And there’s the problem, I suppose. Elio is a romantic teenager, exploring his identity and trying to come to terms with his desires, both emotional and sexual. In his relationship with Marzia, he learns something about love and willingly sharing his psychic being with another person. In his relationship with Oliver, he goes farther, and wants to become Oliver when he says, Call me by your name. Communication is a repeated theme in the novel, with successful and unsuccessful communications that range from the hinted and unspoken messages that Elio wants to read in a glance and that extend to to his desire for total intimacy and shared knowledge. But communication is the last thing that any of the characters find here when they are so often speaking at cross-purposes and avoiding what they want to say. And perhaps that’s the point.
Aciman parallels Elio’s two relationships when he joins them in the gift of the book, Se l’amore, If love. But the relationship with Marzia is a brief and simple one that Elio quickly abandons. The relationship with Oliver is complex and layered, which Elio (and I) hoped would prove to be more lasting. (This is a little ironic, as the European sensibility is portrayed here as more sophisticated and complex, while the American Oliver is brash and straightforward.) Aciman also mocks the literature of love in the pretentions and artifice of the poetry reading in Rome, which Elio sees through but still enjoys.
But of course, this is a summer love and even Elio knows that Oliver is leaving at the end of a few weeks. So he ends the summer heartbroken but wiser for having experienced a deep connection to Oliver. This is so familiar that it’s a cliché, even if it’s one that a reader can enjoy.
But then, there’s the conversation with Elio’s father, in which his father hints that he gave up (repressed) his homosexuality and married, ending up in a distant relationship with his wife. He tells Elio not to make the same mistake, not that Elio seems likely to. Elio does, however, show some casual homophobia in his self-loathing after his first sexual experience with Oliver, when he compares it the next morning with his experience with Marzia. Since the story seems to be set in about the 1970s or ’80s, that’s probably common enough for some young men, particular given Elio’s ambivalence. This adds a sociological line to the story that seems out of tone with the exaggerated romanticism of the rest of the story.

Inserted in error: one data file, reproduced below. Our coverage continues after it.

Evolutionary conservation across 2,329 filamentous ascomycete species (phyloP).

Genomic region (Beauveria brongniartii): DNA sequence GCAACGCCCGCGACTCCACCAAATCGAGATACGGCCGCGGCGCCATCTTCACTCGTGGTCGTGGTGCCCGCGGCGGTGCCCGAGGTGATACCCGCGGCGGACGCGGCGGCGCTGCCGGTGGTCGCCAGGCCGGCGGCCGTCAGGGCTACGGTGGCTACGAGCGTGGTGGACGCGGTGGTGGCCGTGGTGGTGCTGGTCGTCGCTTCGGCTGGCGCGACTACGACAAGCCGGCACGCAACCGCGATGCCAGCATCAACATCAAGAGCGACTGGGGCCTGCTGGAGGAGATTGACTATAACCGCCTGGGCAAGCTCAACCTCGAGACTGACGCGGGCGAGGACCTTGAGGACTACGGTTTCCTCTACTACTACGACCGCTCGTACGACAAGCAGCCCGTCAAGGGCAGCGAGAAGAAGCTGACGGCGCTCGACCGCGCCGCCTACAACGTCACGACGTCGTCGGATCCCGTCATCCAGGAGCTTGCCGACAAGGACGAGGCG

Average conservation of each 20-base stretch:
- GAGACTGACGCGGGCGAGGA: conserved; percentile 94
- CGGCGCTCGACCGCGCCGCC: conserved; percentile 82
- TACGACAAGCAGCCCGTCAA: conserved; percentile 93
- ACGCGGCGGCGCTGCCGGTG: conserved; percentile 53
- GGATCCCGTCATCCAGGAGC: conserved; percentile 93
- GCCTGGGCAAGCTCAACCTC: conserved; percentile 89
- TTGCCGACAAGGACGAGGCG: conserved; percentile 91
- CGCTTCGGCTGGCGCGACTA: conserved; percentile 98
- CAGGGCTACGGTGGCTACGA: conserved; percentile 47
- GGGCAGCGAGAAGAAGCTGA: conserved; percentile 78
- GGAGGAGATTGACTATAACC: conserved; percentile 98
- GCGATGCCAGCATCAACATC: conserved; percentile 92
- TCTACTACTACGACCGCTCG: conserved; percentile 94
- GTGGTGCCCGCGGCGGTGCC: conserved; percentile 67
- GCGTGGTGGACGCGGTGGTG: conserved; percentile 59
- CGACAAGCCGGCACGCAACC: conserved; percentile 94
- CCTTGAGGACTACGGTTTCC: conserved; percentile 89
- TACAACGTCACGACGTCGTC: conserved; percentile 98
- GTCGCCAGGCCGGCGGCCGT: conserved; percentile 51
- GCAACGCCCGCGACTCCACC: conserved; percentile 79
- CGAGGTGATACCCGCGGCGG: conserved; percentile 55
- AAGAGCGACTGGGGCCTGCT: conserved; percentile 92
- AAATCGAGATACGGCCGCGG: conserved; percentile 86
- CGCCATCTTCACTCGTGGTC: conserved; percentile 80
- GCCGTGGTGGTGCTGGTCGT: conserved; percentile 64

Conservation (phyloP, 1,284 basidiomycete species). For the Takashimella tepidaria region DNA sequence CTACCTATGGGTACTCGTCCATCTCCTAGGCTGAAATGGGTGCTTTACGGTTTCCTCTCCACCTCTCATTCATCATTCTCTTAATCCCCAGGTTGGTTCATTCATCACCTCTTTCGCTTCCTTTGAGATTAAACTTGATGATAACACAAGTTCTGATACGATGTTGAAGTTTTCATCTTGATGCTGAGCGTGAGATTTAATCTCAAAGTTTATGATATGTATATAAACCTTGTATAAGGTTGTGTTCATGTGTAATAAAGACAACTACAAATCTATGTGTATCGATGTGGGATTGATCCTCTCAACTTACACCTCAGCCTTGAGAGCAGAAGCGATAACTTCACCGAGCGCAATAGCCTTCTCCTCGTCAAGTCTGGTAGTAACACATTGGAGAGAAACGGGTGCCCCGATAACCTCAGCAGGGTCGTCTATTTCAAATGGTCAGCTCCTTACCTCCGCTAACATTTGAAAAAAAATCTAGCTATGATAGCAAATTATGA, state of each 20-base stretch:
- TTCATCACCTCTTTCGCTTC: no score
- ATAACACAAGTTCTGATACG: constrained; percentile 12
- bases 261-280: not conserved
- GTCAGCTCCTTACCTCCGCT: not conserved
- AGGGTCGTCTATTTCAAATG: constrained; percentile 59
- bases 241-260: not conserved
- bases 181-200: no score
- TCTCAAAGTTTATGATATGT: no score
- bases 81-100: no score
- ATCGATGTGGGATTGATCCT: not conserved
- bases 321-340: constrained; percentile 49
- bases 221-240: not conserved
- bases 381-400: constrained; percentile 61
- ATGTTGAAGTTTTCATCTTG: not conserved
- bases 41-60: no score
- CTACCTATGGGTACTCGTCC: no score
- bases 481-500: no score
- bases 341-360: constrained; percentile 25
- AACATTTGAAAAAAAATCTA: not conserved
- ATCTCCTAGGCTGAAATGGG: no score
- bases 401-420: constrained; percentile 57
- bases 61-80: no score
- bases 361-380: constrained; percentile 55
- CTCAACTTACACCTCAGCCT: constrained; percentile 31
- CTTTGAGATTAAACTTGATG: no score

There’s another layer of complication here. The story is in the first person, in Elio’s voice, but apparently as a recollection of a distant past. A contemporary narrator occasionally makes an appearance reflecting on Elio’s story. And Elio himself re-connects briefly with the married Oliver later in life, and still finds a bond of unspoken communication. Is this story the naïve voice of Elio the younger or the mocking voice of Elio the mature exaggerating the naivety of his youth? In fact, there were several times, before the appearance of the narrator, where I wondered if this story was a satire of romantic self-absorbed youth. Perhaps this is how to take the story of the peach, so sensuous and yet so ridiculous.